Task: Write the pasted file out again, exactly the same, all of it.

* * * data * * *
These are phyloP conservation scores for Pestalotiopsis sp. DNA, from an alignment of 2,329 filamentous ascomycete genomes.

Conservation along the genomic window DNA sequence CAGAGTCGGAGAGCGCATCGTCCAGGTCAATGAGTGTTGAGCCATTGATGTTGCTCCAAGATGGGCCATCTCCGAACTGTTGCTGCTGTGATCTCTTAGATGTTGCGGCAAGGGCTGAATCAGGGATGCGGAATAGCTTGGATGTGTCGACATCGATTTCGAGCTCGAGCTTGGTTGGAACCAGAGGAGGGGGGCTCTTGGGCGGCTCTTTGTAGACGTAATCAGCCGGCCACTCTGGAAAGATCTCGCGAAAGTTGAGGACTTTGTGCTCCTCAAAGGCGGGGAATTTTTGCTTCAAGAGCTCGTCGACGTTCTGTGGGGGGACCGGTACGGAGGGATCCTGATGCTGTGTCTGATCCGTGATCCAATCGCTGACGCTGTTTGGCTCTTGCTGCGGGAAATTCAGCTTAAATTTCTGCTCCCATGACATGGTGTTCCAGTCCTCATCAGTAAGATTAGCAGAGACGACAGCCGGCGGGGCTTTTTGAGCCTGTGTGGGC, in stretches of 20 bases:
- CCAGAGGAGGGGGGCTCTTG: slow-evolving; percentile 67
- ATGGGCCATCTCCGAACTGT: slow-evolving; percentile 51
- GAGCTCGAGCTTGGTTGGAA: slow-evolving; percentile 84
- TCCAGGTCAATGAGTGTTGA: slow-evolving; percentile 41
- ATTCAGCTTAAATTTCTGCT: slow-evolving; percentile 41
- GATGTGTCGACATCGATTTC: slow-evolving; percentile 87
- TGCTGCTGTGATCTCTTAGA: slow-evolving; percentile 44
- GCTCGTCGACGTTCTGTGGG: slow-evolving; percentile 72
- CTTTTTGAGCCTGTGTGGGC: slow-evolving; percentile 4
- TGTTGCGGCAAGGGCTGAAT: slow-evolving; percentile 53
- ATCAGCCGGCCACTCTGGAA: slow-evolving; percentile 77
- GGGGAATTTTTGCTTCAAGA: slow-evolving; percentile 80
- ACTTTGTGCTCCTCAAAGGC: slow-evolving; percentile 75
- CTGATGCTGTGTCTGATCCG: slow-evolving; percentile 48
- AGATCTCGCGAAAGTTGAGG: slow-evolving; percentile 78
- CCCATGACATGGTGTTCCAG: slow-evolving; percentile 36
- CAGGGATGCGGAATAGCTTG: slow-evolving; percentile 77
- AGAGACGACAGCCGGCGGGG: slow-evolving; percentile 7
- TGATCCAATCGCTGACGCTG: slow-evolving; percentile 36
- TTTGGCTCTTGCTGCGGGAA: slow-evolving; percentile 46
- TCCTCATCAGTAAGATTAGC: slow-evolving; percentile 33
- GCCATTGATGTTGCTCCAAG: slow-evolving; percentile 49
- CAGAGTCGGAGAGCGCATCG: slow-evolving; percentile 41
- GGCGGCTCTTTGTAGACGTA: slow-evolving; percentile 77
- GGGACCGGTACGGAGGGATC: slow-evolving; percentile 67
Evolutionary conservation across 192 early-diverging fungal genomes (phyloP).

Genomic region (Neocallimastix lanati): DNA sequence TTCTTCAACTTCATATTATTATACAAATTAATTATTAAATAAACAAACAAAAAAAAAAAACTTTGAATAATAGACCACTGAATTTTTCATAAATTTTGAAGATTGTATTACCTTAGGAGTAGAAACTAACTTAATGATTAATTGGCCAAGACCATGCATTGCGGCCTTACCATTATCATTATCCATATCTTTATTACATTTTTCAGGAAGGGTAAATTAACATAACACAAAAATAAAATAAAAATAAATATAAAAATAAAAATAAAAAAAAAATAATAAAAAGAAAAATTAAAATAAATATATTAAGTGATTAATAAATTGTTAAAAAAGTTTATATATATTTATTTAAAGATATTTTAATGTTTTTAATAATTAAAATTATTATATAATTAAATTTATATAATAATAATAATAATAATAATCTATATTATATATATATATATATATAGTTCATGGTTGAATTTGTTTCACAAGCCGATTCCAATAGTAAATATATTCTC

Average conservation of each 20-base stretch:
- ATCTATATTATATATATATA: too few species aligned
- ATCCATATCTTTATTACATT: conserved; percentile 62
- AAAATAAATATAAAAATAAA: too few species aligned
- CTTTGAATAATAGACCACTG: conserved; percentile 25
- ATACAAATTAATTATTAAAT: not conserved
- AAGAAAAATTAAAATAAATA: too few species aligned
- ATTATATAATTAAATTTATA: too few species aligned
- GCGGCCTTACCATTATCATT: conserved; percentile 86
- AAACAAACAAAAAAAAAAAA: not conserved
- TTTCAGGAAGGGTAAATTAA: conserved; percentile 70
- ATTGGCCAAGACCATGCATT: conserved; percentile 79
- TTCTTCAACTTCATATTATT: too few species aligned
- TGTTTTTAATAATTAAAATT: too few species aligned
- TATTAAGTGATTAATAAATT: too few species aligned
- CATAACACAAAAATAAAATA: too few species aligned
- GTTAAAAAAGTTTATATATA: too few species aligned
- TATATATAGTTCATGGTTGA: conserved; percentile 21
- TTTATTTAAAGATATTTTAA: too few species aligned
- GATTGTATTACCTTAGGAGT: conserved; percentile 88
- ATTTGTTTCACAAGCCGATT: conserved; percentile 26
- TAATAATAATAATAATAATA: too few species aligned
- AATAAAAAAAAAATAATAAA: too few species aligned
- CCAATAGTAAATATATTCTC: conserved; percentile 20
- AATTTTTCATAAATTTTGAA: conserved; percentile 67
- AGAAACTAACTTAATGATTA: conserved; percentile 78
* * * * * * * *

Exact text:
These are phyloP conservation scores for Pestalotiopsis sp. DNA, from an alignment of 2,329 filamentous ascomycete genomes.

Conservation along the genomic window DNA sequence CAGAGTCGGAGAGCGCATCGTCCAGGTCAATGAGTGTTGAGCCATTGATGTTGCTCCAAGATGGGCCATCTCCGAACTGTTGCTGCTGTGATCTCTTAGATGTTGCGGCAAGGGCTGAATCAGGGATGCGGAATAGCTTGGATGTGTCGACATCGATTTCGAGCTCGAGCTTGGTTGGAACCAGAGGAGGGGGGCTCTTGGGCGGCTCTTTGTAGACGTAATCAGCCGGCCACTCTGGAAAGATCTCGCGAAAGTTGAGGACTTTGTGCTCCTCAAAGGCGGGGAATTTTTGCTTCAAGAGCTCGTCGACGTTCTGTGGGGGGACCGGTACGGAGGGATCCTGATGCTGTGTCTGATCCGTGATCCAATCGCTGACGCTGTTTGGCTCTTGCTGCGGGAAATTCAGCTTAAATTTCTGCTCCCATGACATGGTGTTCCAGTCCTCATCAGTAAGATTAGCAGAGACGACAGCCGGCGGGGCTTTTTGAGCCTGTGTGGGC, in stretches of 20 bases:
- CCAGAGGAGGGGGGCTCTTG: slow-evolving; percentile 67
- ATGGGCCATCTCCGAACTGT: slow-evolving; percentile 51
- GAGCTCGAGCTTGGTTGGAA: slow-evolving; percentile 84
- TCCAGGTCAATGAGTGTTGA: slow-evolving; percentile 41
- ATTCAGCTTAAATTTCTGCT: slow-evolving; percentile 41
- GATGTGTCGACATCGATTTC: slow-evolving; percentile 87
- TGCTGCTGTGATCTCTTAGA: slow-evolving; percentile 44
- GCTCGTCGACGTTCTGTGGG: slow-evolving; percentile 72
- CTTTTTGAGCCTGTGTGGGC: slow-evolving; percentile 4
- TGTTGCGGCAAGGGCTGAAT: slow-evolving; percentile 53
- ATCAGCCGGCCACTCTGGAA: slow-evolving; percentile 77
- GGGGAATTTTTGCTTCAAGA: slow-evolving; percentile 80
- ACTTTGTGCTCCTCAAAGGC: slow-evolving; percentile 75
- CTGATGCTGTGTCTGATCCG: slow-evolving; percentile 48
- AGATCTCGCGAAAGTTGAGG: slow-evolving; percentile 78
- CCCATGACATGGTGTTCCAG: slow-evolving; percentile 36
- CAGGGATGCGGAATAGCTTG: slow-evolving; percentile 77
- AGAGACGACAGCCGGCGGGG: slow-evolving; percentile 7
- TGATCCAATCGCTGACGCTG: slow-evolving; percentile 36
- TTTGGCTCTTGCTGCGGGAA: slow-evolving; percentile 46
- TCCTCATCAGTAAGATTAGC: slow-evolving; percentile 33
- GCCATTGATGTTGCTCCAAG: slow-evolving; percentile 49
- CAGAGTCGGAGAGCGCATCG: slow-evolving; percentile 41
- GGCGGCTCTTTGTAGACGTA: slow-evolving; percentile 77
- GGGACCGGTACGGAGGGATC: slow-evolving; percentile 67
Evolutionary conservation across 192 early-diverging fungal genomes (phyloP).

Genomic region (Neocallimastix lanati): DNA sequence TTCTTCAACTTCATATTATTATACAAATTAATTATTAAATAAACAAACAAAAAAAAAAAACTTTGAATAATAGACCACTGAATTTTTCATAAATTTTGAAGATTGTATTACCTTAGGAGTAGAAACTAACTTAATGATTAATTGGCCAAGACCATGCATTGCGGCCTTACCATTATCATTATCCATATCTTTATTACATTTTTCAGGAAGGGTAAATTAACATAACACAAAAATAAAATAAAAATAAATATAAAAATAAAAATAAAAAAAAAATAATAAAAAGAAAAATTAAAATAAATATATTAAGTGATTAATAAATTGTTAAAAAAGTTTATATATATTTATTTAAAGATATTTTAATGTTTTTAATAATTAAAATTATTATATAATTAAATTTATATAATAATAATAATAATAATAATCTATATTATATATATATATATATATAGTTCATGGTTGAATTTGTTTCACAAGCCGATTCCAATAGTAAATATATTCTC

Average conservation of each 20-base stretch:
- ATCTATATTATATATATATA: too few species aligned
- ATCCATATCTTTATTACATT: conserved; percentile 62
- AAAATAAATATAAAAATAAA: too few species aligned
- CTTTGAATAATAGACCACTG: conserved; percentile 25
- ATACAAATTAATTATTAAAT: not conserved
- AAGAAAAATTAAAATAAATA: too few species aligned
- ATTATATAATTAAATTTATA: too few species aligned
- GCGGCCTTACCATTATCATT: conserved; percentile 86
- AAACAAACAAAAAAAAAAAA: not conserved
- TTTCAGGAAGGGTAAATTAA: conserved; percentile 70
- ATTGGCCAAGACCATGCATT: conserved; percentile 79
- TTCTTCAACTTCATATTATT: too few species aligned
- TGTTTTTAATAATTAAAATT: too few species aligned
- TATTAAGTGATTAATAAATT: too few species aligned
- CATAACACAAAAATAAAATA: too few species aligned
- GTTAAAAAAGTTTATATATA: too few species aligned
- TATATATAGTTCATGGTTGA: conserved; percentile 21
- TTTATTTAAAGATATTTTAA: too few species aligned
- GATTGTATTACCTTAGGAGT: conserved; percentile 88
- ATTTGTTTCACAAGCCGATT: conserved; percentile 26
- TAATAATAATAATAATAATA: too few species aligned
- AATAAAAAAAAAATAATAAA: too few species aligned
- CCAATAGTAAATATATTCTC: conserved; percentile 20
- AATTTTTCATAAATTTTGAA: conserved; percentile 67
- AGAAACTAACTTAATGATTA: conserved; percentile 78